It is the middle school part of the program that is scheduled to be shut down at the end of next month, according to a statement that Chief Deputy Probation Officer Sheila Mitchell made on Monday, February 5, when she spoke before the county’s Commission for Children and Families.
McDonald and Mitchell are expected to shut down the high school program by the end of the present school year, although they have also noted that many high school principles like the program.
Unions not thrilled
The two major unions associated with LA County Probation are unhappy with the scheduled shuttering of the middle-school program, and the likely closing of the high school program in June, and have approached the board of supervisors and others in the hope of getting someone to reverse the proposed closures.
“Sadly, many parents are not capable or are not motivated to help their children become successful in school,” wrote John Tuchek, in the January newsletter for SEIU 721, the Association of Probation Supervisors, about the proposed loss of the program. Tuchek is a veteran probation supervisor who is also the vice president of SEIU 721. “The DPOs see this daily and assist the parents with advice and referrals.”
The parents, he wrote, are also referred to parenting and other self-help programs.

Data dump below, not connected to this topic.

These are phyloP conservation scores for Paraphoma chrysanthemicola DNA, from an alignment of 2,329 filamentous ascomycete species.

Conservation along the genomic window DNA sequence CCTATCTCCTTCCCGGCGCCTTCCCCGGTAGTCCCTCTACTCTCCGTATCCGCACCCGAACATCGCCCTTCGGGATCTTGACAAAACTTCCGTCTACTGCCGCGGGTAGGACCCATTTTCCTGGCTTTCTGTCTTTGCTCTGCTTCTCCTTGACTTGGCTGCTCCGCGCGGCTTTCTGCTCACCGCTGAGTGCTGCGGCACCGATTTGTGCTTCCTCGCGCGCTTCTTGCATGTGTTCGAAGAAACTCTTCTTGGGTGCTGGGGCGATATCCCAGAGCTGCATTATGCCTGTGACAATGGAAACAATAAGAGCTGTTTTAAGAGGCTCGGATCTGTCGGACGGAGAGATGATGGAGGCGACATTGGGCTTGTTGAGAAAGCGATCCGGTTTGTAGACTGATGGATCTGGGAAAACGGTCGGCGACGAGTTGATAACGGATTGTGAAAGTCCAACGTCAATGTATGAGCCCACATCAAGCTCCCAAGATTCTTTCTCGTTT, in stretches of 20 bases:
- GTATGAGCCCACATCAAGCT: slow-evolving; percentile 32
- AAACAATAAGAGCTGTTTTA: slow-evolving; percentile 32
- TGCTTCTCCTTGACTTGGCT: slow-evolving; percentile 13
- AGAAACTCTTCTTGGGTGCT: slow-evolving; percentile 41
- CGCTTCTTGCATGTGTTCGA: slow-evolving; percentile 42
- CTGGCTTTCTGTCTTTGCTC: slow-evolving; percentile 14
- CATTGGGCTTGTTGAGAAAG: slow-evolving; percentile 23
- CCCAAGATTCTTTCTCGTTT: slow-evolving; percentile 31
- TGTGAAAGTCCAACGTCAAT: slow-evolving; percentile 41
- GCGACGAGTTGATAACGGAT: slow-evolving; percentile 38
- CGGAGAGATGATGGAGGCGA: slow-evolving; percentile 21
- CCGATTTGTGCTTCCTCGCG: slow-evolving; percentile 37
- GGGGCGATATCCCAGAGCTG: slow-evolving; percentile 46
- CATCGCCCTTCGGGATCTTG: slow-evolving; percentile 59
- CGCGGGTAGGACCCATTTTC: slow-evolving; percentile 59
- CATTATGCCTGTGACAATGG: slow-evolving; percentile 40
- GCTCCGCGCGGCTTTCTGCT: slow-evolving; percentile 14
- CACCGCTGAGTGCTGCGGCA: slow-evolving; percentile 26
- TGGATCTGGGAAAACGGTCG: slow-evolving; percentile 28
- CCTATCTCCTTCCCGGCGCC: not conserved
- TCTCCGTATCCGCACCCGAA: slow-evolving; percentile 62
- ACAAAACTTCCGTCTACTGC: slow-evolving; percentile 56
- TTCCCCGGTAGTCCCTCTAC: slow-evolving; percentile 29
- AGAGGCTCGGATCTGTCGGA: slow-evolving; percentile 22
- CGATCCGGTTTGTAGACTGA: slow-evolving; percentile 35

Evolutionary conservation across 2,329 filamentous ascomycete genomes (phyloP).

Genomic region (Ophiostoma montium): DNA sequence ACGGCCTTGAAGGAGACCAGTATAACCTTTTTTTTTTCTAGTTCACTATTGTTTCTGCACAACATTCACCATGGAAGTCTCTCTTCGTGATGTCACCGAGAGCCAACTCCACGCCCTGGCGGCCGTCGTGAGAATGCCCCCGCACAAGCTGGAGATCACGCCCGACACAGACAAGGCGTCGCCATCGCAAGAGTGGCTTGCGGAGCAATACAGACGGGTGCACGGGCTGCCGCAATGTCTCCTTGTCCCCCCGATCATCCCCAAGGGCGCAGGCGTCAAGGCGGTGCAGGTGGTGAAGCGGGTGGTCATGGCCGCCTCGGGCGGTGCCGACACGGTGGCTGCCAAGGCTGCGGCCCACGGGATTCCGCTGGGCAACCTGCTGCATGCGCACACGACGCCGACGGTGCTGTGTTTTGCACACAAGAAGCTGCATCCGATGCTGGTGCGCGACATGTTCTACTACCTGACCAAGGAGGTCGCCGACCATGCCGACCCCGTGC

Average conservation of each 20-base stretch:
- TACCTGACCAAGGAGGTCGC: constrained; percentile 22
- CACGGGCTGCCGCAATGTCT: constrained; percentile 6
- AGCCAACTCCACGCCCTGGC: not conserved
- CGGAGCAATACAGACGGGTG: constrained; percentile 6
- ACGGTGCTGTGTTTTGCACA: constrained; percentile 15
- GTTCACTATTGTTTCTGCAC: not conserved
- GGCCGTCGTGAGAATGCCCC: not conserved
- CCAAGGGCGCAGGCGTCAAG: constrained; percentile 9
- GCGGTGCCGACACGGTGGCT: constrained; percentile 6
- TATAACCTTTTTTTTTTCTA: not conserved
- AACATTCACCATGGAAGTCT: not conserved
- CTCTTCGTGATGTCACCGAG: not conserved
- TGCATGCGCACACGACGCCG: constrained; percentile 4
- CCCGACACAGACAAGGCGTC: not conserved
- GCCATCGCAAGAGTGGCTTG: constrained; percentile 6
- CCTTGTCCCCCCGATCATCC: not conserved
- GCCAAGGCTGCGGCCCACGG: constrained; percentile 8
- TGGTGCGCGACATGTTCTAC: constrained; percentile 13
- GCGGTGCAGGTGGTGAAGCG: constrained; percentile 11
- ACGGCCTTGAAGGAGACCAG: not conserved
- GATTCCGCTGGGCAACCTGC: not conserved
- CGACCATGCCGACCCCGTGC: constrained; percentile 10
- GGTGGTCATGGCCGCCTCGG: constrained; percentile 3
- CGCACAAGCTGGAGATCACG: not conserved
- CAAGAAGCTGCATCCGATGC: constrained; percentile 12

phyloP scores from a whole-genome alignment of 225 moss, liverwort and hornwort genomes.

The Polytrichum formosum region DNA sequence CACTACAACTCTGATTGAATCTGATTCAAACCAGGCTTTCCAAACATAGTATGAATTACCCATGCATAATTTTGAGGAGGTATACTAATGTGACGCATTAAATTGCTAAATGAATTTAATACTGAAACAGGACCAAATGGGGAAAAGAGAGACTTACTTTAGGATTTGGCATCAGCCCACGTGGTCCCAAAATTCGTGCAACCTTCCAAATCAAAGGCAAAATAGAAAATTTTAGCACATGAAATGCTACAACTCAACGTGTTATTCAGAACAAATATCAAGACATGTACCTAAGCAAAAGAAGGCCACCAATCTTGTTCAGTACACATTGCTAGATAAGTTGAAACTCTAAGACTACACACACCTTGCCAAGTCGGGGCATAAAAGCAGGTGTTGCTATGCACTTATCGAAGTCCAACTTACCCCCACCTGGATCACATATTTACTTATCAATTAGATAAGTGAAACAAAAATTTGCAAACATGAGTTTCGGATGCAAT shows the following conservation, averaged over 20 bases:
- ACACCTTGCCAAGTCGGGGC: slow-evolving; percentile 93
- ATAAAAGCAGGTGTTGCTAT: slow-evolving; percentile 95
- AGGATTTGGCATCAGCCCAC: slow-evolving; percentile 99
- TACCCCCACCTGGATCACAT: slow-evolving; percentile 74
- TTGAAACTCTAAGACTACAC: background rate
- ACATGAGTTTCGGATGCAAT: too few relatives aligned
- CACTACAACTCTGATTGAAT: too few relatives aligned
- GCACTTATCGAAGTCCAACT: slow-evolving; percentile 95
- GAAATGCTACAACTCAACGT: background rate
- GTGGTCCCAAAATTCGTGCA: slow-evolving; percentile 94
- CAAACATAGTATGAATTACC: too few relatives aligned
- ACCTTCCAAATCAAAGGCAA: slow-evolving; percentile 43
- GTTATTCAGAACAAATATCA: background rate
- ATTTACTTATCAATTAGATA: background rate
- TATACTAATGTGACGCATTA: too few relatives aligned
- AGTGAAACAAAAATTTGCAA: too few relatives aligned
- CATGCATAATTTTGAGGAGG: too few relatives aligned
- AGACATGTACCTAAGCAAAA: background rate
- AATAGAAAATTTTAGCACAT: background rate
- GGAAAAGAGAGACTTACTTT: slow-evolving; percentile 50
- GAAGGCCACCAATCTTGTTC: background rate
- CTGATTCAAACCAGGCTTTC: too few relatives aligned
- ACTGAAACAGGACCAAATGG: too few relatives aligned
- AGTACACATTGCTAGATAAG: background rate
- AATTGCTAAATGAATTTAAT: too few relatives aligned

“Most of the improvement is qualitative and is not seen in the empirical data because the case is closed and the students and parents are empowered to continue with their lives outside Juvenile Justice System,” Tuchek wrote.
When WitnessLA asked Sheila Mitchell about the two unions’ response to the planned closures, she was upbeat but firm.
“We are proud of the commitment and work that our staff engage in supporting at-risk youth in middle and high schools,” she emailed back. “However, as we look at our limited resources and how well we are doing meeting the supervision needs of our probation youth, we determined it is in the best interest for our staff to be redeployed to reduce caseloads to ensure we are successful in addressing the critical needs of youth on Probation.”
A report released in November 2017 that compared LA County Probation practices with “best practices in the field,” supported what Mitchell said.
“Youth should be diverted from formal processing to the greatest extent possible and similarly incentivized to excel on probation through grants of early discharge,” said the report, prepared by Resource Development, Associates. “These practices are consistent with evidence-based community corrections and help to reduce potential harms that come from supervising low-risk populations. Actively supervising fewer individuals helps conserve resources so that probation departments can implement innovative programs and have greater access to resources dedicated for higher-risk cases. Further, it is well-established in the research that supervising low-risk clients increases their risk of recidivism.”
Okay, so if Probation Lite goes away, what should come next to help LA County’s vulnerable kids?
The road ahead
Soung, who was one of the authors of the 2017 report on the program, said that any discussion about how the JJCPA resources should now be re-allocated requires strong community involvement.
“I think the next big question,” she said, “is how we ensure that what was intended by the JJCPA—-[namely] access to a mentor, case management, and services—is provided through another framework, through the schools and community-based partnerships.”